Captain Blood (1935) gets the nod for launching Errol Flynn’s enduring big screen persona as the epic hero in tights. Not that anyone at Warner Bros. anticipated the fervor of sexual tension such a film would ultimately generate. In fact, Jack Warner originally wanted stoic British pretty boy, Robert Donat for the lead. And even after it became apparent that Donat was a no show, the Warner brass next turned to stock player Brian Aherne to take his place. But, as luck would have it, Aherne turned the part down.
As far as plot is concerned, this one’s a rollicking trollop of easy virtue made pure by the love of a good woman. After tending to the wounds of a traitor to the monarchy, Dr. Peter Blood (Flynn) is wrongfully convicted of treason and sentenced to death. But a last minute reprieve has him shipped into slavery at Port Royal. There the sultry Arabella Bishop (Olivia DeHavilland) purchases him for a mere twenty pounds. Aside: I suspect that most women in the audience would have paid twenty million for a piece of Errol.
But an escape plan concocted by Flynn and his accomplice goes awry when a battle ensues and the vessel full of convicts is sunk. They manage to swim to a nearby Spanish galleon, take over the crew and hence, the legend of Capt. Blood is born.
Blood’s success as a stock and trade terrorist of the high seas takes an unexpected turn when Arabella is discovered to be the prisoner of a rival sea pirate. With his feelings of strange indebtedness mounting, Blood launches a full scale assault, rescues Arabella and returns to Port Royal. But wait, don’t touch that dial yet. Port Royal is losing a bitter war to the French, leaving Blood no choice but to go to work and fight on the side of the British once again.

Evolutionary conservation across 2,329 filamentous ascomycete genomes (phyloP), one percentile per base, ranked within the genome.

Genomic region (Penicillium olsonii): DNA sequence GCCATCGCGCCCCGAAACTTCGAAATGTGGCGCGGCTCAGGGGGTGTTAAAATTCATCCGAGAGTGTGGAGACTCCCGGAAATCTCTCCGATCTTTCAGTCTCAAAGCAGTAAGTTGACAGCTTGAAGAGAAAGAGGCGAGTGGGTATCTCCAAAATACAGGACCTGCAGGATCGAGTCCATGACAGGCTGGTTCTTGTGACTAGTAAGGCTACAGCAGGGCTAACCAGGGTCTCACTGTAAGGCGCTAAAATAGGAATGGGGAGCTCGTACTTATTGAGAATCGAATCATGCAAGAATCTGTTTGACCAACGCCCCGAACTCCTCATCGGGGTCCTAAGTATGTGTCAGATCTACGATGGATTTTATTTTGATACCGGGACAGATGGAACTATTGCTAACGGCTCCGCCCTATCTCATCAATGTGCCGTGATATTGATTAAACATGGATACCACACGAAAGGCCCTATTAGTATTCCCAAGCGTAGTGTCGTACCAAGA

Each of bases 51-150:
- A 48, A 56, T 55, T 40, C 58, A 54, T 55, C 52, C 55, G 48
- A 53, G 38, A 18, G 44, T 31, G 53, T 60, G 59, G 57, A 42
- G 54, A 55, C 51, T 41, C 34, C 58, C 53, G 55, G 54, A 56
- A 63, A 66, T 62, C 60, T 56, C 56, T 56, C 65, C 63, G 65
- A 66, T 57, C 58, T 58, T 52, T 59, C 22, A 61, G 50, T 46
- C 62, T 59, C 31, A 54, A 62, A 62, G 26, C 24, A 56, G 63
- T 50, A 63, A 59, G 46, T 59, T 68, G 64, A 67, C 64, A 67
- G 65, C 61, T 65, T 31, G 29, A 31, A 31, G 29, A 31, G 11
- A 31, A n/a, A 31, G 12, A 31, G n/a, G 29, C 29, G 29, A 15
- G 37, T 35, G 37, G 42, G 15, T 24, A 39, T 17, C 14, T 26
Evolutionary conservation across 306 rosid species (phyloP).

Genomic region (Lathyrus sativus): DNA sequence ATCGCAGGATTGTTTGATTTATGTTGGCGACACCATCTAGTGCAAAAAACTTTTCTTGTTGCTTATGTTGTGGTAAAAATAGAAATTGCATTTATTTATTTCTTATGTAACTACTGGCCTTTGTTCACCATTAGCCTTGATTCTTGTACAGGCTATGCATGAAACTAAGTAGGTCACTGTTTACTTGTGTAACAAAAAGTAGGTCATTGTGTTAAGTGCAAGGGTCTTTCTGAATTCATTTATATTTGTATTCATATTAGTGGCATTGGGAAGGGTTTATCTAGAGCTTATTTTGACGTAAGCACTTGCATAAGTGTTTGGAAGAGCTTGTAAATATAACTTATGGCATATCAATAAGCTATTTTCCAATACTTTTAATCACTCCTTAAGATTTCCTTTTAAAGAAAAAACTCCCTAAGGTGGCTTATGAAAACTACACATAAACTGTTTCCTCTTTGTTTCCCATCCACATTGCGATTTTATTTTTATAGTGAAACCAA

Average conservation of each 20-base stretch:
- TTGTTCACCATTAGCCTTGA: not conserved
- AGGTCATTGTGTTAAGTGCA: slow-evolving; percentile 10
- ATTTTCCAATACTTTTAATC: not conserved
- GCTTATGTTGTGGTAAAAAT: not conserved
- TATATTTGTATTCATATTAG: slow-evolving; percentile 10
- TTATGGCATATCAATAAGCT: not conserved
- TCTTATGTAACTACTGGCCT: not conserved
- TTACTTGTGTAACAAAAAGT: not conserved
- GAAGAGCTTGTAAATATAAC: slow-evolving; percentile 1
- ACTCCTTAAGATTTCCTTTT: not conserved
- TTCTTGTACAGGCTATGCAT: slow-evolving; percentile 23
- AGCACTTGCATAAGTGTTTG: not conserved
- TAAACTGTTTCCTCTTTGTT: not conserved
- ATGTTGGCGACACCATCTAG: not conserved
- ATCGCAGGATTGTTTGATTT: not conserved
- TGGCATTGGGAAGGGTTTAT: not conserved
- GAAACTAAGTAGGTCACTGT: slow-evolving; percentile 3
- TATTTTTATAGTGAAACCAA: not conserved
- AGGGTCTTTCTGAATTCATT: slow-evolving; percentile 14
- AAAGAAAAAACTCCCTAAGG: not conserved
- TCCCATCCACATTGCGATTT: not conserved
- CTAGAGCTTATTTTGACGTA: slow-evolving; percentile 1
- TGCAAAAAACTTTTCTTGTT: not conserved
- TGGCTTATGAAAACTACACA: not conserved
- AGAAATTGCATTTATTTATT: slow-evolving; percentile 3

Can you say ‘royal pardon?’…I know you can.
Screenwriter Casey Robinson ably adapted Rafael Sabitini’s swashbuckler for the big screen, while director Michael Curtiz keeps both the action and the melodrama moving at breakneck speeds. The battle sequences are probably among the most thrilling you are likely to see.
Warner Home Video's DVD is rather middle of the road. Although film grain is often obvious, the gray scale has been rendered with deep, solid blacks and very clean whites. Some fading is obvious during scene transitions. But it is remarkable how much dirt, grain and scratches are persistently present throughout this transfer. The audio has been restored and is presented at an adequate listening level. There are NO extras.
FILM RATING (out of 5 - 5 being the best)